H2O2 is considered an ideal "green" oxidant due to its high oxidizing ability and lack of toxic byproducts. An oxidation procedure that couples metallic palladium-catalyzed in situ H2O2 generation from dihydrogen and dioxygen with a second vanadium or iron catalyst that utilizes the hydrogen peroxide for the hydroxylation of benzene and cyclohexane was presented. The slow step in the overall reaction was the formation of usable H2O2, and the mechanism of hydroxylation by the second catalyst was not affected by the presence of metallic palladium. The reported procedure, which resembled monoxygenases, allowed the direct use of dioxygen in catalytic oxidations. This is an abstract of a paper presented at the 227th ACS National Meeting (Anaheim, CA 3/28/2004-4/1/2004).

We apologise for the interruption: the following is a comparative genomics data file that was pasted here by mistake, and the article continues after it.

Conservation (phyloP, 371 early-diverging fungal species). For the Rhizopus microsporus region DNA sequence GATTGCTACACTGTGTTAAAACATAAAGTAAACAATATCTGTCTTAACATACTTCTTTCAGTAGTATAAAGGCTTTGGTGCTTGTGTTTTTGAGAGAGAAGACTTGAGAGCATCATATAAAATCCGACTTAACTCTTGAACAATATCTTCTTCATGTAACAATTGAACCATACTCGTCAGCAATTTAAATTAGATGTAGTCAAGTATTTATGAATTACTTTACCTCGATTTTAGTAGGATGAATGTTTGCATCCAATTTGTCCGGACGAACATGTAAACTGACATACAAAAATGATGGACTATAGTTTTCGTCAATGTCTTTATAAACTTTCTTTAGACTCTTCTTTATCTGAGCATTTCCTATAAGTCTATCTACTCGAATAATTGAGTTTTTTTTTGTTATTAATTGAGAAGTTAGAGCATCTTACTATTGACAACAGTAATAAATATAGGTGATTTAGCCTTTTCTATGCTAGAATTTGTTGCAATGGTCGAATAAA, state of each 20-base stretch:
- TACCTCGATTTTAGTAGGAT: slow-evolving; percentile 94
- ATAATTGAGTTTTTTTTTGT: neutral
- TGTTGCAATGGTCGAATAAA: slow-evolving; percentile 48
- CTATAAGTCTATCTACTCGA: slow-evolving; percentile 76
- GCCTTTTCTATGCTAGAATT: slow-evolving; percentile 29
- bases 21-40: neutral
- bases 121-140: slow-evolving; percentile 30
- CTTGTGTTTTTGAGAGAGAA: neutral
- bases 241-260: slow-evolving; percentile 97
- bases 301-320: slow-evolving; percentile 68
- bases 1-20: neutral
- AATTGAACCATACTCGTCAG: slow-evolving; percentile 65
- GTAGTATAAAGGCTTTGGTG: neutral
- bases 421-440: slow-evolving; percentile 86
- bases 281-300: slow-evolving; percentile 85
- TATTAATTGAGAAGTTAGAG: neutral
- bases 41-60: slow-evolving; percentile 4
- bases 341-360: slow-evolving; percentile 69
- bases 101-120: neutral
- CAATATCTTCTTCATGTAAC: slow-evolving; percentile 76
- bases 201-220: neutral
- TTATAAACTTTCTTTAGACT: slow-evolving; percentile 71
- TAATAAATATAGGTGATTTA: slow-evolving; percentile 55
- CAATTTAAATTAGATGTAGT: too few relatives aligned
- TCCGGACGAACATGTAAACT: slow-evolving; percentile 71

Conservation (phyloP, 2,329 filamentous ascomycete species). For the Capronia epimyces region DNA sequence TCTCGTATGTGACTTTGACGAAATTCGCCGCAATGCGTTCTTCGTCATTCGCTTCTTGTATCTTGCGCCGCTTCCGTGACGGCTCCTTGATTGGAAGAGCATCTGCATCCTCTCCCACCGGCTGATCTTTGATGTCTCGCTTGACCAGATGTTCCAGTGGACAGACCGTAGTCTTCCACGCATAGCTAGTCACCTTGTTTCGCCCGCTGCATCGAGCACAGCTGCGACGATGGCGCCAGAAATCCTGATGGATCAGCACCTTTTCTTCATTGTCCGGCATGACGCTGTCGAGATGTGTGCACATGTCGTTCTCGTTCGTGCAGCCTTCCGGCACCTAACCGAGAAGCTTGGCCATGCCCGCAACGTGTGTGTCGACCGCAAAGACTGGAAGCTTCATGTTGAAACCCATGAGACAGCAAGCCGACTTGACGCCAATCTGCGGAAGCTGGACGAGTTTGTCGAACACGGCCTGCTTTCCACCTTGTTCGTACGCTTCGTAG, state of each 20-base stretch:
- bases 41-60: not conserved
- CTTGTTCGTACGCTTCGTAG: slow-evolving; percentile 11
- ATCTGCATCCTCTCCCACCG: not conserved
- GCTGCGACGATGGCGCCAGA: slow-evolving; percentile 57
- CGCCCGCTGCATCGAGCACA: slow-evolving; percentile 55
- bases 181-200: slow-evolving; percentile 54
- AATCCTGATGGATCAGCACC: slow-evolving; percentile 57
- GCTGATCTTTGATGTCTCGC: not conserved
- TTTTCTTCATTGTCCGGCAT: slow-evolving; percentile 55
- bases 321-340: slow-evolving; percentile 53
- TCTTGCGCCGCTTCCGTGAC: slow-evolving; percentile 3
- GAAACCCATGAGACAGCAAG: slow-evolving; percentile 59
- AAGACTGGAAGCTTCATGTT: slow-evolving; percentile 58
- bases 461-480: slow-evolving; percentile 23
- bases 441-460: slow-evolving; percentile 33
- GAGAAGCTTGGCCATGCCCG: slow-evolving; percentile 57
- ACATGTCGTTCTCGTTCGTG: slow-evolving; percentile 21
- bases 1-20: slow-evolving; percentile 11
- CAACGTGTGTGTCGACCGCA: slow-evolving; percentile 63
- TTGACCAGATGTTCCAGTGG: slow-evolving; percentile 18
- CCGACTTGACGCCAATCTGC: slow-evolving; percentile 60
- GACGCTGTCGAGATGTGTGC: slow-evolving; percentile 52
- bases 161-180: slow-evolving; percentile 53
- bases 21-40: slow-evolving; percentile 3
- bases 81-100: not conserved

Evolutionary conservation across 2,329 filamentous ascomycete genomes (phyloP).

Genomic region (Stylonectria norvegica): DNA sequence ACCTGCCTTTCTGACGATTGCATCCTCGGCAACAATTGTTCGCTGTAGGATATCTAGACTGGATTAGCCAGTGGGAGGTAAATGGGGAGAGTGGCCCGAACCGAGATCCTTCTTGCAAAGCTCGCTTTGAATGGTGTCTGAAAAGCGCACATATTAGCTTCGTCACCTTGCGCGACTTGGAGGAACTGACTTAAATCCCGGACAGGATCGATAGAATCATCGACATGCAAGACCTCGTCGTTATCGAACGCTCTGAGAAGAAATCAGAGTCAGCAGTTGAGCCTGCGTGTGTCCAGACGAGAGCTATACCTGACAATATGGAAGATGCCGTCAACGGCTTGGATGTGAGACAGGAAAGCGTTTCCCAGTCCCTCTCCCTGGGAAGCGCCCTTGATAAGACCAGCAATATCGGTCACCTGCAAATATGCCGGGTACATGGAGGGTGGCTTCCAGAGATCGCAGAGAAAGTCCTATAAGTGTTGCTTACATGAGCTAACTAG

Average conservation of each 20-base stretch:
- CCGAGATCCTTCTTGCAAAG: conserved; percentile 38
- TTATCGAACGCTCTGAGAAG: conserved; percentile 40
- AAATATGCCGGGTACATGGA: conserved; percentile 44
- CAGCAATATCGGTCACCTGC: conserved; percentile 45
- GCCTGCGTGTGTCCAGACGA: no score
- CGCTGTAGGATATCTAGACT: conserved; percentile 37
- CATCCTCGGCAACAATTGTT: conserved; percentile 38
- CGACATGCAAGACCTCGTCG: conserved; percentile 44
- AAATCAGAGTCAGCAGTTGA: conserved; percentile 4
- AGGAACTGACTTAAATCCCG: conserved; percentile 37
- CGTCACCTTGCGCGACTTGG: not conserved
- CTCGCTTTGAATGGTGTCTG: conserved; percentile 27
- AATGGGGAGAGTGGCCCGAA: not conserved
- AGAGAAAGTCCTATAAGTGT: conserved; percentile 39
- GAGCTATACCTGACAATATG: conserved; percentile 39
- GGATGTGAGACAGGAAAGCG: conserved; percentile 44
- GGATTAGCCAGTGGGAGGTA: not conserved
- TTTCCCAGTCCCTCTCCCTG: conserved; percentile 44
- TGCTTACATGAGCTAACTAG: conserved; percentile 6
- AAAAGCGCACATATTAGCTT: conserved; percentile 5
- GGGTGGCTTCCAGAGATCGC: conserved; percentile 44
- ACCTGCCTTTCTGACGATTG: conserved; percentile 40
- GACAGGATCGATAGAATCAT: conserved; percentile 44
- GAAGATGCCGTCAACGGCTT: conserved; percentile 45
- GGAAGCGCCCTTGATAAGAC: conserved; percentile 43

All Science Journal Classification (ASJC) codes
- Chemical Engineering(all)